As a tenant you have rights under the Residential Tenancies Act 2010 and Residential Tenancies Regulation 2019. This factsheet is about damage to rented premises that is neither the fault of the landlord nor the tenant – the result of a storm, fire or flood, or other causes of such damage (e.g. a car crashes into the premises). This factsheet also applies if you rent a home in a residential land lease community (sometimes called a residential or caravan park). However if you own a home in a land lease community, please see our land lease communities factsheet on natural disasters.
Keep out of unsafe premises and obey directions of emergency services. If the local council finds that the premises are unsafe, you may have to leave. (If you want to dispute a council finding, get legal advice.)
If the premises are destroyed or are wholly or partly uninhabitable, you or the landlord can give the other an immediate termination notice (see below).
Negotiate with the landlord/agent in writing. If you do not reach an agreement promptly, apply to the NSW Civil and Administrative Tribunal for an order for that the rent reduces or abates (see below). The Tribunal can order the landlord to repay you any overpaid rent.
The landlord is not obliged to provide or pay for other accommodation.
Once your tenancy agreement is terminated, you no longer owe rent. The landlord must repay any overpaid rent within 14 days of your written request.
If it is safe and you want to stay
- Protect your property from further damage.
- Immediately tell the landlord/agent of the damage to the premises.
- Tell the landlord/agent that you intend to stay.
- Tell the landlord/agent in writing about what repairs are needed, including temporary repairs.
- Ask the landlord/agent for an immediate inspection and a written schedule of work to be done.
- Confirm your conversations with the landlord/agent by letter. This avoids confusion about what has been said and what will be done.
The landlord must maintain the premises in a reasonable state of repair – see Factsheet 06: Repairs and maintenance.
Urgent repairs include: serious storm, flood or fire damage, serious roof leaks, electrical faults or other damage that makes the premises unsafe or not secure. The landlord/agent should attend to urgent repairs as soon as possible. Temporary repairs can be urgent repairs (e.g. a tarpaulin over the roof).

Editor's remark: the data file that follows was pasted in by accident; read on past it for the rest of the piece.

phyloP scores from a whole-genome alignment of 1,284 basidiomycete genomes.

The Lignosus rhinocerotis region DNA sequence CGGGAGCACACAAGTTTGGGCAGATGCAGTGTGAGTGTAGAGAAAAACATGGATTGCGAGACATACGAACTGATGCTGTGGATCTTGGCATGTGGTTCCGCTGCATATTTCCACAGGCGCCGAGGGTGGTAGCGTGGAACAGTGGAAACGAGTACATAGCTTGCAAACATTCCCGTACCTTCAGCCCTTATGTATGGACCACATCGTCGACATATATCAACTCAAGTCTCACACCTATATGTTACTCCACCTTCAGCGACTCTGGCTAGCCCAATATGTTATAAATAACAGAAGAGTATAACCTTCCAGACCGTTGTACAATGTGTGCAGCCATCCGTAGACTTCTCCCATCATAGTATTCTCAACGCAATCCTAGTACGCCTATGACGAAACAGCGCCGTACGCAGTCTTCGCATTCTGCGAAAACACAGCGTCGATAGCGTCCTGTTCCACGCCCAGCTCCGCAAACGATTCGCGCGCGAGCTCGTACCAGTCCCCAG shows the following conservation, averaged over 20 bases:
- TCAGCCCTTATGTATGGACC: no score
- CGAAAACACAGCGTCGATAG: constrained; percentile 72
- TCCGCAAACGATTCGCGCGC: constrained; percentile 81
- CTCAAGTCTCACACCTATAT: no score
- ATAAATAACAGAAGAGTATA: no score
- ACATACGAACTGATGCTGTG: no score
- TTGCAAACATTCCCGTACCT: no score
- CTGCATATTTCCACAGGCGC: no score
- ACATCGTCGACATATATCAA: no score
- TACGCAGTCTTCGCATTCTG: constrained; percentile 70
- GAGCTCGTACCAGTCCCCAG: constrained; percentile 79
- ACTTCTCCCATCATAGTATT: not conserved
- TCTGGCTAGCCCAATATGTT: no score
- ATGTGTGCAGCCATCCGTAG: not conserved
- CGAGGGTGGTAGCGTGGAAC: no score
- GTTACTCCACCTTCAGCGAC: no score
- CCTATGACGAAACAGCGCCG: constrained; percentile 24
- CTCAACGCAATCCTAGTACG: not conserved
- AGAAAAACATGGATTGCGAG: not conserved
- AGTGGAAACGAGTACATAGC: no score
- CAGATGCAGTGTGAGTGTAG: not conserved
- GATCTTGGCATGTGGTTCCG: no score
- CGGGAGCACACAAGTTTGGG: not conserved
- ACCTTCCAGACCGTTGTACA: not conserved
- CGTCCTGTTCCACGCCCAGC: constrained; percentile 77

If the landlord/agent cannot be contacted or is unwilling to do the urgent repairs, you can arrange for them to be done. You must give the landlord/agent written notice about the repairs, costs and copies of receipts. They must pay you for any reasonable costs up to $1,000 within 14 days of your notice. However, you are not entitled to be repaid for repairs that are not defined as urgent in the Residential Tenancies Act (see Factsheet 06: Repairs and maintenance).
If the landlord does not pay, apply to the NSW Civil and Administrative Tribunal within 3 months for an order that they do so.
For urgent repairs, the landlord, agent or tradespeople may need immediate access to the premises without your consent (see Factsheet 08: Privacy and access).
You are entitled to 2 days notice for access. Consider waiving this notice and consenting to immediate access. If the landlord/agent does not promptly attend to the repairs, apply to the NSW Civil and Administrative Tribunal for an order (see below).
Moving out temporarily
If you are going to move out while repairs are done, make a clear agreement in writing about:
- rent reduction (or abatement)
- how long you will be away
- who will be responsible for goods at the premises or how the goods will be stored.
If you want to leave
Give a termination notice for immediate possession of the premises. Your notice must say that the premises are wholly, or partly, uninhabitable. Send or deliver the notice to the landlord/agent. Give ‘vacant possession’ of the premises by moving out and returning the keys.
Be aware that the landlord may dispute your termination notice and apply to the NSW Civil and Administrative Tribunal for an order that you have abandoned the premises. If the Tribunal makes the order, it may also order you to compensate the landlord.